Global Travel Media » Blog Archive » Abbott’s boobies out of their tree on Christmas Island

Home » Destination Global »Headline News » Currently Reading:

Abbott’s boobies out of their tree on Christmas Island

May 6, 2014 Destination Global, Headline News No Comments Email Email

egtmedia59It was already endangered, and now a cyclone off the Western Australian coast has dealt the world’s last population of the Abbott’s booby (Papasula abbotti) a big blow.

Last month Cyclone Gillian carved a trail of wreckage across Christmas Island, located 2000 km north-west of Perth, tearing off roofs and causing rockfalls. However, tragically, the storm also felled many of the Australian island’s tallest trees – and with it the nests of many endangered Abbott’s boobies.

While most of the adult birds flew to shelter, the storm hit at just the wrong time for many helpless chicks, which were blown onto the ground.

Staff from Christmas Island National Park and volunteers from Island Care (a small not-for-profit, community based conservation group) mounted a rescue effort. They retrieved the surviving chicks from the forest floor – unable to fly or feed themselves, without help their future would have been Web-banner-300-250grim.

A purpose-built shelter was hastily constructed for the stunned and injured chicks and carers began the mammoth task of raising the chicks to adulthood.

Sadly, not all of the chicks survived their injuries and some were lost as they adapted to their new surroundings. Caring for seabirds is notoriously difficult, but with advice from Perth Zoo, seabird experts and veterinary staff the remaining birds are doing well.

One of the biggest challenges facing the dedicated band of park staff and volunteers is feeding the hungry chicks. Each bird eats up to 12 small fish and squid a day, which due to the island’s remote location in the Indian Ocean, has to be freighted in.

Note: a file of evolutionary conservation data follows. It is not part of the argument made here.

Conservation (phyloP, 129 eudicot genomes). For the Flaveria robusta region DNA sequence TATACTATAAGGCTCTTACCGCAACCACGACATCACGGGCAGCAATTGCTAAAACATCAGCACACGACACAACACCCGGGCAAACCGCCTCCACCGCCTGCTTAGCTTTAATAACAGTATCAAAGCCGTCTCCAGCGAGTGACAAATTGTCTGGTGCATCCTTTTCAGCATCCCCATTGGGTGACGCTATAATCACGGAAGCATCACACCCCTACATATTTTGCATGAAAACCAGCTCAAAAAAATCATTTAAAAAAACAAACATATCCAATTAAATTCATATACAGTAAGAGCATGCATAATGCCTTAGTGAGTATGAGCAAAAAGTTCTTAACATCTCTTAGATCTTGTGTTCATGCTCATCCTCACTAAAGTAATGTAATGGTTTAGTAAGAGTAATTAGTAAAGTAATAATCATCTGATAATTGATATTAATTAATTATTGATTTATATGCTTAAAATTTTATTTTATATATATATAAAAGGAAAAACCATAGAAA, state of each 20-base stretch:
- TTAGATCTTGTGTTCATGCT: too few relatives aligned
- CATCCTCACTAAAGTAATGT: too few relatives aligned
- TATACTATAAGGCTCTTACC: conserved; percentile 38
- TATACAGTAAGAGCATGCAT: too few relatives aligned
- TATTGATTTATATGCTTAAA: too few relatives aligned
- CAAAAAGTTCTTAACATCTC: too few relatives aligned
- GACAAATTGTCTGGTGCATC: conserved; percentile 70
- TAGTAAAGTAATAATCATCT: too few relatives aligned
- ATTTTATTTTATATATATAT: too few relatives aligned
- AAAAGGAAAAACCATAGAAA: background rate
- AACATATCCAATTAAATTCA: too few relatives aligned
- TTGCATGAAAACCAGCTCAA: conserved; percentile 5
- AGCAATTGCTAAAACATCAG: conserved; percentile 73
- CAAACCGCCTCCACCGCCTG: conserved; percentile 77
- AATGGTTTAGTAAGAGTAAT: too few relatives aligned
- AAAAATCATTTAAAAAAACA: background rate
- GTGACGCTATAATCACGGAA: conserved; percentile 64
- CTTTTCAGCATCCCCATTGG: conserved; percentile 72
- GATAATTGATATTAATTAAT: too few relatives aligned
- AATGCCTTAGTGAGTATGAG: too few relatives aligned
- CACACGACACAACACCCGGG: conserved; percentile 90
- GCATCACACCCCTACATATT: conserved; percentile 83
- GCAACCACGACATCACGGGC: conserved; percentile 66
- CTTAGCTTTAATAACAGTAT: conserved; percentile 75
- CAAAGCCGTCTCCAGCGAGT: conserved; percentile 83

“They are eating us out of house and home – we can’t keep the food up to them!” exclaims Karenn Singer, a spokesperson for Island Care, who adds, “as the boobies grow they will need more and more food.”

“The chicks will not be fully fledged for around another seven or eight months and as they are no longer in their natural habitat, they also need medicine and vitamins,” explains Singer who has turned to crowdfunding to help raise sufficient funds to feed the hungry chicks.

Christmas Islanders have already dug deep in their pockets to help the iconic seabird, but according to Singer, “a further AUD 12,000 is needed to help the birds on their journey to adulthood.”

The plea for global support has the backing of both Christmas Island National Park and Dr Janos Hennicke from University of Hamburg who travels every year to the far-flung island to study the Abbott’s booby (

“It is a unique and threatened seabird species and the efforts to save the rescued juveniles are fantastic and invaluable,” adds Dr Hennicke, who showcases the plight of the Abbott’s booby to eco-tourists on field trips during the island’s annual Bird ‘n’ Nature week.

You can follow progress of the boobies here: and donate here:

Booby facts:

  • The birds are not related to the Australian Prime Minister, but are named after American naturalist, William Louis Abbott who ‘discovered’ them on Assumption Island near Madagascar in 1892.
  • Once widespread, they now breed only on Australia’s Christmas Island.
  • A booby lays a single egg, breeding only every two years.
  • Chicks do not fly until they are around six months old and may remain dependant on their parents for up to 18 months.
  • Christmas Island’s 2014 Bird ‘n’ Nature Week is on 30 August – 6 September.
  • The Christmas Island National Park covers 63 per cent of the island and is home to many endemic creatures including the red crabs which migrate en masse every wet season

Edited by : Peter Needham

Comment on this Article:

Time limit is exhausted. Please reload CAPTCHA.

Platinium Partnership


Elite Partnership Sponsors


Premier Partnership Sponsors


Official Media Event Partner


Global Travel media endorses the following travel publication




11 12